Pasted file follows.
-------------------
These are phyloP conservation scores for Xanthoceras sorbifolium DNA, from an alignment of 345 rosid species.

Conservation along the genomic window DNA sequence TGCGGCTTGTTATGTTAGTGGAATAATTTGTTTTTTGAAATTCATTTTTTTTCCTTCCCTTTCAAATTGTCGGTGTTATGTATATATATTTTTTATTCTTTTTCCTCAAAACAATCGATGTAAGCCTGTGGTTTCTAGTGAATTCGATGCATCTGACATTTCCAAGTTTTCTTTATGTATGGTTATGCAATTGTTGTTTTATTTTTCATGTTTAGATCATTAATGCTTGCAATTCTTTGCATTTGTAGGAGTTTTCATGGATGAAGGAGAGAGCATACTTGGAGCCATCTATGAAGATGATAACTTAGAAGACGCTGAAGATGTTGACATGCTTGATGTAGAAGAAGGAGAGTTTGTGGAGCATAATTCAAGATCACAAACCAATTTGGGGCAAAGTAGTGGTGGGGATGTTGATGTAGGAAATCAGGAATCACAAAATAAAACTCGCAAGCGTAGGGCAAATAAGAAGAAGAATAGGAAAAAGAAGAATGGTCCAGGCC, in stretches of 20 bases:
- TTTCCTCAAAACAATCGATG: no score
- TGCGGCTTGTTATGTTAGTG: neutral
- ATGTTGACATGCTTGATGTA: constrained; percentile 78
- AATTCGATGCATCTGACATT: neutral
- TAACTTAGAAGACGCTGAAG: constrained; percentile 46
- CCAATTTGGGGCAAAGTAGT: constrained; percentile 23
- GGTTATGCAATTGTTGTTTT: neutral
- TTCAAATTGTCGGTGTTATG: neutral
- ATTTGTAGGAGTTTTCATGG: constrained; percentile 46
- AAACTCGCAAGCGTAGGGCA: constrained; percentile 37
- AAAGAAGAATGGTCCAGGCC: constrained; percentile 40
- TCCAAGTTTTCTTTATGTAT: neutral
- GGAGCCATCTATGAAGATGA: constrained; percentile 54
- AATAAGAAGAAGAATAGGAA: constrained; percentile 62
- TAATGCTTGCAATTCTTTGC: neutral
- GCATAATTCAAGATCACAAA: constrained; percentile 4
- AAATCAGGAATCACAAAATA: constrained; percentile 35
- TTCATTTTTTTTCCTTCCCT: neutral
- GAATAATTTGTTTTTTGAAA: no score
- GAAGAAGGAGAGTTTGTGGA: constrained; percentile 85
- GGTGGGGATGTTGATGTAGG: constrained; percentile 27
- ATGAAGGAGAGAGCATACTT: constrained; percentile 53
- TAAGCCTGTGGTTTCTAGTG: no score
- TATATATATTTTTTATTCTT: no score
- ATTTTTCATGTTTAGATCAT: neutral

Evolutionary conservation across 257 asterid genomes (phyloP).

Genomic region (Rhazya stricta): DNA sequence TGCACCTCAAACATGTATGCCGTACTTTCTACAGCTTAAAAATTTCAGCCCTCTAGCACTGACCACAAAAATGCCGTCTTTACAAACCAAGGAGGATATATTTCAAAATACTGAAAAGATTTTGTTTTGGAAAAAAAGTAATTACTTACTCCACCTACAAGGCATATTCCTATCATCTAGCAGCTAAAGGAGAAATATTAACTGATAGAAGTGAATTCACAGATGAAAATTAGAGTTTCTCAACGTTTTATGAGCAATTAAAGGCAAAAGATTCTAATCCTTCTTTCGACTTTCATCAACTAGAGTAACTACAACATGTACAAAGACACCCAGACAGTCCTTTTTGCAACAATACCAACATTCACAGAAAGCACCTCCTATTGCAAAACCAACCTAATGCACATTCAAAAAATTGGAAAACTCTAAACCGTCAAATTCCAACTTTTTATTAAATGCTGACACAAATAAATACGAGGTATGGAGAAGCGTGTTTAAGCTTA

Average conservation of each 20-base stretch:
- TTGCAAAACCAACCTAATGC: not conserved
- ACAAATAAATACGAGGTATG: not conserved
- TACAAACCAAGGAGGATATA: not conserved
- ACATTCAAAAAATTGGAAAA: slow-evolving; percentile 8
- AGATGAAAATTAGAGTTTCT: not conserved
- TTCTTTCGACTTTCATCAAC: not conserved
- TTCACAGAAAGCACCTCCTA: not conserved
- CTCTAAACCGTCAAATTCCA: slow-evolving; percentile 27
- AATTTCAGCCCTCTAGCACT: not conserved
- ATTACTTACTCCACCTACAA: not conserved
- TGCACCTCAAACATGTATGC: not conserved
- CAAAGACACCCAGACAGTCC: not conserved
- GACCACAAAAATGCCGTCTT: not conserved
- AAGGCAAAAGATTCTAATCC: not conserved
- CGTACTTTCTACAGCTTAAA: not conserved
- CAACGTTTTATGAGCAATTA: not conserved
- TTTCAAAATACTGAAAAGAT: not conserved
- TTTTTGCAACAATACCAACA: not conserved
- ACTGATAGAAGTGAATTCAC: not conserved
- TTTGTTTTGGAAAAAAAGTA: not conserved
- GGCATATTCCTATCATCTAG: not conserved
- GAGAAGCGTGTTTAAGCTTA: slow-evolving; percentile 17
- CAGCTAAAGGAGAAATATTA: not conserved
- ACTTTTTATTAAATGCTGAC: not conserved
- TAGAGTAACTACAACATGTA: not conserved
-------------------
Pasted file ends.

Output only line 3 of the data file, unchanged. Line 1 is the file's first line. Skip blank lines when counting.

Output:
- TTTCCTCAAAACAATCGATG: no score